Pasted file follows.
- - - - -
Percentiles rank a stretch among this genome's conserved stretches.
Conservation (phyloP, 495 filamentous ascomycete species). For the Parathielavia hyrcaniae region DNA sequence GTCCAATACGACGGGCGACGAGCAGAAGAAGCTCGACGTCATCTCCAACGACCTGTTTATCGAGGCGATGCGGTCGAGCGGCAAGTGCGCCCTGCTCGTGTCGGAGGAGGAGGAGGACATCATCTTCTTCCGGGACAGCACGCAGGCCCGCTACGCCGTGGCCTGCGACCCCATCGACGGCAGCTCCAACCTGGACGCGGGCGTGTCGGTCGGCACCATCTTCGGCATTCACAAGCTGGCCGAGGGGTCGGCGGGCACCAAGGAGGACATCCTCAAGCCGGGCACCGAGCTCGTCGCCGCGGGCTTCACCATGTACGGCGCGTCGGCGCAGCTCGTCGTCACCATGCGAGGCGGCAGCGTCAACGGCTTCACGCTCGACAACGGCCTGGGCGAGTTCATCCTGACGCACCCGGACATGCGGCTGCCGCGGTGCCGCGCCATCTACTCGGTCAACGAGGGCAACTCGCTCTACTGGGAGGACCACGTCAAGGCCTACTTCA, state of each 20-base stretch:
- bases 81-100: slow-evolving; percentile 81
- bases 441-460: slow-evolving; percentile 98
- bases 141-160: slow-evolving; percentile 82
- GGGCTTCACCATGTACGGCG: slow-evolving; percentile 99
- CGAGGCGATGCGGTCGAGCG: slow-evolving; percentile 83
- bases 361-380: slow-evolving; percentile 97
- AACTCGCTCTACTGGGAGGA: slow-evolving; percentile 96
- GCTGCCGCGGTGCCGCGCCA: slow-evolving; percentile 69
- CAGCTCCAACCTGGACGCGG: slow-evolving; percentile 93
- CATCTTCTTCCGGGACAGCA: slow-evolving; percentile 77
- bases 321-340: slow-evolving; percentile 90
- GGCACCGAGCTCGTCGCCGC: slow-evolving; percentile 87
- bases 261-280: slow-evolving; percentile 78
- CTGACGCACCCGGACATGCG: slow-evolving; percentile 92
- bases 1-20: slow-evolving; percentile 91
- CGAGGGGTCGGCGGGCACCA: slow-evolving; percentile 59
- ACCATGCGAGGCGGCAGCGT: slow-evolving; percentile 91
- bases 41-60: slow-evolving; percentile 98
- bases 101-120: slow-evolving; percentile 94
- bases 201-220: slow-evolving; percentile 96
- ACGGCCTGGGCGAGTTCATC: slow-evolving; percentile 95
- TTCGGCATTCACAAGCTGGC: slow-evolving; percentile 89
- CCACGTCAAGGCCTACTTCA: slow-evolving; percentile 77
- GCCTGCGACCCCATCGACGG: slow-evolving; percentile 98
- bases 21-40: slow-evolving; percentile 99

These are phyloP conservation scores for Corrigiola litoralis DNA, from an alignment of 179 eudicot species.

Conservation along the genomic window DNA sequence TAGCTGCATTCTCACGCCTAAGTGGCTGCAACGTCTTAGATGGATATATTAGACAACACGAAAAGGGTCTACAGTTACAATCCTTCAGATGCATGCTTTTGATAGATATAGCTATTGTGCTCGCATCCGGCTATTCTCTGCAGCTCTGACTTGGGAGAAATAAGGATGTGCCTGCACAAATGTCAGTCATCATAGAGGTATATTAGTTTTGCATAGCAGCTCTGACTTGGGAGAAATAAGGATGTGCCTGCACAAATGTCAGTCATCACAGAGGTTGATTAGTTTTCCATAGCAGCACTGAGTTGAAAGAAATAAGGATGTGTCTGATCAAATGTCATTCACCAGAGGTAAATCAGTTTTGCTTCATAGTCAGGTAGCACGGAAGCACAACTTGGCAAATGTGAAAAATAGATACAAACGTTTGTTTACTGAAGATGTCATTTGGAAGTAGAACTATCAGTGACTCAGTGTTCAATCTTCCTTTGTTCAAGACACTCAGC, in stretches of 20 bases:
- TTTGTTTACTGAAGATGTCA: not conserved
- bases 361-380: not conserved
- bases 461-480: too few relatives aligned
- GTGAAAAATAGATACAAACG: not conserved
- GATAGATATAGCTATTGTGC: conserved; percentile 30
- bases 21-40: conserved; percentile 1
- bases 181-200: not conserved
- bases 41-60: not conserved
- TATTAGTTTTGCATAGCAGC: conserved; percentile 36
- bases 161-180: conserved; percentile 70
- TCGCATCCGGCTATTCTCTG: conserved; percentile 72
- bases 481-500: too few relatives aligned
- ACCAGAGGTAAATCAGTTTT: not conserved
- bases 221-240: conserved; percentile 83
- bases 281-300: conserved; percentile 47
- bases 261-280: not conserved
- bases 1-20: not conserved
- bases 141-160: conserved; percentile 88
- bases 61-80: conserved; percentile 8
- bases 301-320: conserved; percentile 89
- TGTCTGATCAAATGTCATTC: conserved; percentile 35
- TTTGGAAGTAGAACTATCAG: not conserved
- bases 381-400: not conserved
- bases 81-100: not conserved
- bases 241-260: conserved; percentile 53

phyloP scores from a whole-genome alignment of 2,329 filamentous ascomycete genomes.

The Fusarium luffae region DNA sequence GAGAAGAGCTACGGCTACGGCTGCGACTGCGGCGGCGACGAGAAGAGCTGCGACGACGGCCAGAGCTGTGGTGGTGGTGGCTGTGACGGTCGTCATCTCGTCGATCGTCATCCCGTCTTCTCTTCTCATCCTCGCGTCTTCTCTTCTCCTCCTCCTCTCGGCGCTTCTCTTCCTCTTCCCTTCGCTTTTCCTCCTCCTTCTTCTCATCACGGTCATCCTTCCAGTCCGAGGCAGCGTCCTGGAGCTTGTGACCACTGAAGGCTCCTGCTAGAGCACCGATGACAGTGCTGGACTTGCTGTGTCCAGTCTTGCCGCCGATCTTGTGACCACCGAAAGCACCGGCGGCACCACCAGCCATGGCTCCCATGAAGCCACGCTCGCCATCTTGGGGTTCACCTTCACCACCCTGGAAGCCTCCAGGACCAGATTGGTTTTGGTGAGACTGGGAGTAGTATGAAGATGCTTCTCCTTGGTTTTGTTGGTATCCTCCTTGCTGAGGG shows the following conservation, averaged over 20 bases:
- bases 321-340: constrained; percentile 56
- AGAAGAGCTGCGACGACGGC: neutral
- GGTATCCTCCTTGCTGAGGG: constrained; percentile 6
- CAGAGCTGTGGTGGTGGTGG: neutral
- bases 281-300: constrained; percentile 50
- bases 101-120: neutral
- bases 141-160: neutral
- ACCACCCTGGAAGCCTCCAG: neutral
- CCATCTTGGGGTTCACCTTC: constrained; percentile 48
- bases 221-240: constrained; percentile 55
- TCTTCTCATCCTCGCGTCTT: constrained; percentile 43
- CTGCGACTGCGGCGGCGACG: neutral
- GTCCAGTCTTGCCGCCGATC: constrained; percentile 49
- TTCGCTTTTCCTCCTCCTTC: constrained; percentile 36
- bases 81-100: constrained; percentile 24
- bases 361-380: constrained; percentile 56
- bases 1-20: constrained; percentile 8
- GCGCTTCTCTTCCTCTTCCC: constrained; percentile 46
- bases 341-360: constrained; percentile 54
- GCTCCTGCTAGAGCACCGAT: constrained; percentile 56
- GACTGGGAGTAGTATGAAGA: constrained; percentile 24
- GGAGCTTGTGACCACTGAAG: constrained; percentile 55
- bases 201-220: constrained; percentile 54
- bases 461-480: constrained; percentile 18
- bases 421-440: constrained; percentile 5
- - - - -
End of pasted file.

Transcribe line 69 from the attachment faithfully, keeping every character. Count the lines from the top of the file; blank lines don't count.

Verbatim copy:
- GTCCAGTCTTGCCGCCGATC: constrained; percentile 49